“A pretty little repulse”
—Knoxville Campaign —
On November 4, 1863, to divert Federal forces from Chattanooga, Confederate General James Longstreet led two reinforced divisions from the city to attack Union Gen. Ambrose E. Burnside's garrison in Knoxville. Burnside confronted Longstreet outside Knoxville then withdrew to his fortifications on November 17, and Longstreet besieged the city. In Chattanooga, after Union Gen. Ulysses S. Grant's army defeated Confederate Gen. Braxton Bragg's forces at the end of the month, Grant ordered Gen. William T. Sherman to reinforce Burnside. As Sherman marched toward Knoxville, Longstreet withdrew on December 4. Sherman soon rejoined Grant.
Walker's Ford, about three miles northeast of here, was of strategic importance during the Civil War, and Union and Confederate forces clashed there late in 1863.
As Union Gen. William T. Sherman and his army approached Knoxville from Chattanooga, Gen. Orlando B. Willcox ordered his cavalry to pressure Confederate Gen. James Longstreet's forces from the north to support Sherman. Willcox sent a mounted brigade under Col. Felix W. Graham south of Clinch River to Maynardville. Longstreet countered by ordering Gen. William T. Martin's cavalry up from south of Maynardville to stop the Federal advance.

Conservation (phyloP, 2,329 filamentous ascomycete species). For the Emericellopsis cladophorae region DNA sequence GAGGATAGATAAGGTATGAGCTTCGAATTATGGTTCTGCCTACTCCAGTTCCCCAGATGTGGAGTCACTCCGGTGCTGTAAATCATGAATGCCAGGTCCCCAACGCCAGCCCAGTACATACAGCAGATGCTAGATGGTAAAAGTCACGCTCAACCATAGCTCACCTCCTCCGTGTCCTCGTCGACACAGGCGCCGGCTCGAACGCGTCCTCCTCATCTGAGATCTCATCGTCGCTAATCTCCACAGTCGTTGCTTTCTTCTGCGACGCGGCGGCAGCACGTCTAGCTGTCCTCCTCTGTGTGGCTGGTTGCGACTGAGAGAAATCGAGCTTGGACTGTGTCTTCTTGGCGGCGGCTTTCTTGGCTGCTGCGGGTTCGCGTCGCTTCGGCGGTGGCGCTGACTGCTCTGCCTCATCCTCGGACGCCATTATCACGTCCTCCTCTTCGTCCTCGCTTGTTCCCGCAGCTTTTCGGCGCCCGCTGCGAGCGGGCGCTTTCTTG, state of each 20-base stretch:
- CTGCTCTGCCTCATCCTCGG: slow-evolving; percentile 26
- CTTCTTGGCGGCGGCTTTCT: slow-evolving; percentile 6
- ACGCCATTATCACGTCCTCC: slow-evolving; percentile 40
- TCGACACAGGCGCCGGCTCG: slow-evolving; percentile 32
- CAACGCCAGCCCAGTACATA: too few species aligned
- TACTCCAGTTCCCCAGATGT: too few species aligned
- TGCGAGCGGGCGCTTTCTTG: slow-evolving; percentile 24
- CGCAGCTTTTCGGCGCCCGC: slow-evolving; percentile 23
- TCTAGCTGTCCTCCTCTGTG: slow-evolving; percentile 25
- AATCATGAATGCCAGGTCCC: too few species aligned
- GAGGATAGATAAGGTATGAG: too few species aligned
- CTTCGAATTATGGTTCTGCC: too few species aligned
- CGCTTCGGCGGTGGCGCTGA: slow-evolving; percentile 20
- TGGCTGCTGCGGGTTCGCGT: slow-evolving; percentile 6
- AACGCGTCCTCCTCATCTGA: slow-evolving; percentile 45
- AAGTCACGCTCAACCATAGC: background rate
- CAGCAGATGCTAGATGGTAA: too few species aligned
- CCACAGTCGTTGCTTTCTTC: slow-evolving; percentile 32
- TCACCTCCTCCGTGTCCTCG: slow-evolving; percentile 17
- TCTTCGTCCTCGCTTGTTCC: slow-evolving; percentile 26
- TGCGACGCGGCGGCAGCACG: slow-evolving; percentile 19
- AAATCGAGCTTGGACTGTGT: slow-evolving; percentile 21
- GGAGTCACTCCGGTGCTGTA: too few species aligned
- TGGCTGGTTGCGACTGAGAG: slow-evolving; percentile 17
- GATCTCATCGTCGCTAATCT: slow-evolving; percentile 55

Realizing that he could be surrounded
in Maynardville, Graham marched northeast and camped a few miles south of Walker's Ford. Early on December 2, Martin surprised the Federals there and began pushing the outnumbered troopers back toward the Clinch River. Willcox arrived with two regiments of Indiana infantrymen to beat back the Confederate attack and cover the cavalry's retreat.
Early in the fight, Martin attempted to flank the Federals by seizing the next ford, but Graham had observed a gray-clad column ride to the east and correctly deduced its destination. He sent Col. Horace Capron and his 14th Illinois Cavalry to defend the crossing, and armed with 16-shot Henry rifles and four mountain howitzers, the regiment held its ground. The Confederates returned to Knoxville the following day and prepared to go into winter quarters at Russellville when Longstreet abandoned the siege on December 4.
"On the whole it was a pretty little repulse."
—Gen. Orlando B. Wilcox